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Man imagines famous paintings hung in airports to make airports more bearable

Most, if not all, airports are made with function in mind, and seldom form. But what if we spruced up the sterile aesthetic of airports with a bit of fine art?

Peter D Harris, an artist from Toronto, creates paintings that depict airport terminals having iconic artworks on their walls – like a museum, but with flight delays and awful customer service.

Some of the paintings that Harris has covered include the works of Francis Bacon, Edward Hopper, Mark Rothko, and David Hockney.

According to Harris, the idea for the series came to him while he was traveling through a Swiss airport. Wandering through the facility’s labyrinthine halls, he used the large back-lit advertisements as markers to avoid getting lost.

Upon arriving home, he started painting images that add historical and artistic elements to a space that often fails to inspire or uplift.

We spoke to Harris to learn more about his work and his exhibit held at Galerie d’Este in Montreal from now until 1 April 2018.

Please tell us more about yourself. How did you become an artist?

“I always loved to paint and draw as a kid, and I had a lot of encouragement from my grandmother. I would paint and draw with her after school when she lived with my family. After I graduated from high school, I went to stay with her for a month in Texas, and I had the chance to paint and draw in her studio every day.

“It was my first taste of the artist’s life.

“So, because of this experience, when I was deciding what to study in university, art seemed like the thing that would be the most interesting to me!”

How would you describe your work?

“My paintings always focus on the urban environment-buildings and architecture. I consider it to be a form of landscape painting, but for a modern, urban audience. I work in a realist style, but it’s ‘distilled realism’, as opposed to photorealism. I’m often simplifying or altering the subject to get at its essence.”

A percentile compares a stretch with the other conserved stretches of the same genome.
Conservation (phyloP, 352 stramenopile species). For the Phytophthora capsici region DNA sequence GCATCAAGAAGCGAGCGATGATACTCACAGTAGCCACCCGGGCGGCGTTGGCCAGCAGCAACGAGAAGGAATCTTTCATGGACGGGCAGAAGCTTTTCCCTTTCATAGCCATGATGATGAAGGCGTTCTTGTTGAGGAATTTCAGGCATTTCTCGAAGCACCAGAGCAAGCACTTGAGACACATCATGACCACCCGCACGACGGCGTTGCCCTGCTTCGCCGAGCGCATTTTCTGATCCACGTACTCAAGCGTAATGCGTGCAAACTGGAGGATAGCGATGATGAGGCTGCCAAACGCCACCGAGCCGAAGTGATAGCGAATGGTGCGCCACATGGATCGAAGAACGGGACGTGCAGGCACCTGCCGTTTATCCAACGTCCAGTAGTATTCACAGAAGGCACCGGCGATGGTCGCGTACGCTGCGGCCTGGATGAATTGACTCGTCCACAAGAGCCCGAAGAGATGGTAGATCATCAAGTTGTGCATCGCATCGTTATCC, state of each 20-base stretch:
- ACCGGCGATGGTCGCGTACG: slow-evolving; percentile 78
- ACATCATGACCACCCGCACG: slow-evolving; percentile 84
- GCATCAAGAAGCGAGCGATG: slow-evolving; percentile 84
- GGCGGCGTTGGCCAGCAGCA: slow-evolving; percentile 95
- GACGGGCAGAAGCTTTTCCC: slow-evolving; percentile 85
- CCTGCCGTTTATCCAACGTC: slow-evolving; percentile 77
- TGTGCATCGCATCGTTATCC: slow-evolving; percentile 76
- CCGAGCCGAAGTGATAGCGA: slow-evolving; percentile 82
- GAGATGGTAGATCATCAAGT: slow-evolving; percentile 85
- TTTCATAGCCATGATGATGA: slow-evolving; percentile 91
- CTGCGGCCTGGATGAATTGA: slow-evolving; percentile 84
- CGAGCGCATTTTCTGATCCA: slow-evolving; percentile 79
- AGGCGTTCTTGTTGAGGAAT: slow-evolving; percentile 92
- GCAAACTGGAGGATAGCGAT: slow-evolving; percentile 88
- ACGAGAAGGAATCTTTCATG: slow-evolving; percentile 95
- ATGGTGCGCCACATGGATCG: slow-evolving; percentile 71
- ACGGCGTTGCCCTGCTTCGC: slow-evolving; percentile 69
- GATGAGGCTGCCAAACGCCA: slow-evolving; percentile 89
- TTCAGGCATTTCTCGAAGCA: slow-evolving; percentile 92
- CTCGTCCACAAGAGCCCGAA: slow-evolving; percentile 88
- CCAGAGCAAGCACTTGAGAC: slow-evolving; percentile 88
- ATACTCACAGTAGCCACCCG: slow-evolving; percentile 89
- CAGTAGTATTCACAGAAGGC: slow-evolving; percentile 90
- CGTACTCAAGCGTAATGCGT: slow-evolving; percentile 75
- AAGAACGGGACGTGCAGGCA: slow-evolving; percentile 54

Take us through your creative process. How long does it take you to finish a painting? How do you choose the artworks that you plan to recreate in miniature version?

“I like to work on two paintings at a time, so that I can switch between them. While one is drying between layers, I’ll switch and work on the other.

“I can spend about 100 hours on each painting, working from my studio loft in downtown Toronto. I work from multiple photos that I take around the city, using them as a reference for the drawing on the canvas before I start painting in oils.

“I typically start painting the building or the interior space first, and then as I’m working I’ll decide on the artwork that I’ll recreate in miniature. Often it’s an artist’s work that I feel has some connection to the space-maybe it’s the composition, or the subject. It’s an intuitive process, but it has to have some form of logic as to why it’s there.”

Do you have plans of actually hanging your artworks in an airport?

“Ha! I’ve never thought about that! That would be interesting to bring the work back to the airport that I started from.”

Which artists do you plan to cover next?

“I’ve used Edward Hopper quite a bit already, and now I’m doing some research on Dechirico, as he has a similar approach to light and isolated spaces as Hopper.”

What should visitors expect at your upcoming exhibit?

“When people visit my show Undisclosed Locations at Galerie d’Este in Montreal, I think they’ll see these quiet, contemplative spaces that will feel familiar, but might be from another part of the world. Hopefully, visitors will want to spend more time looking at the painting than they would spend in the actual airport or waiting room!”

To learn more about Peter D Harris’ series and ongoing exhibit, head on over here.

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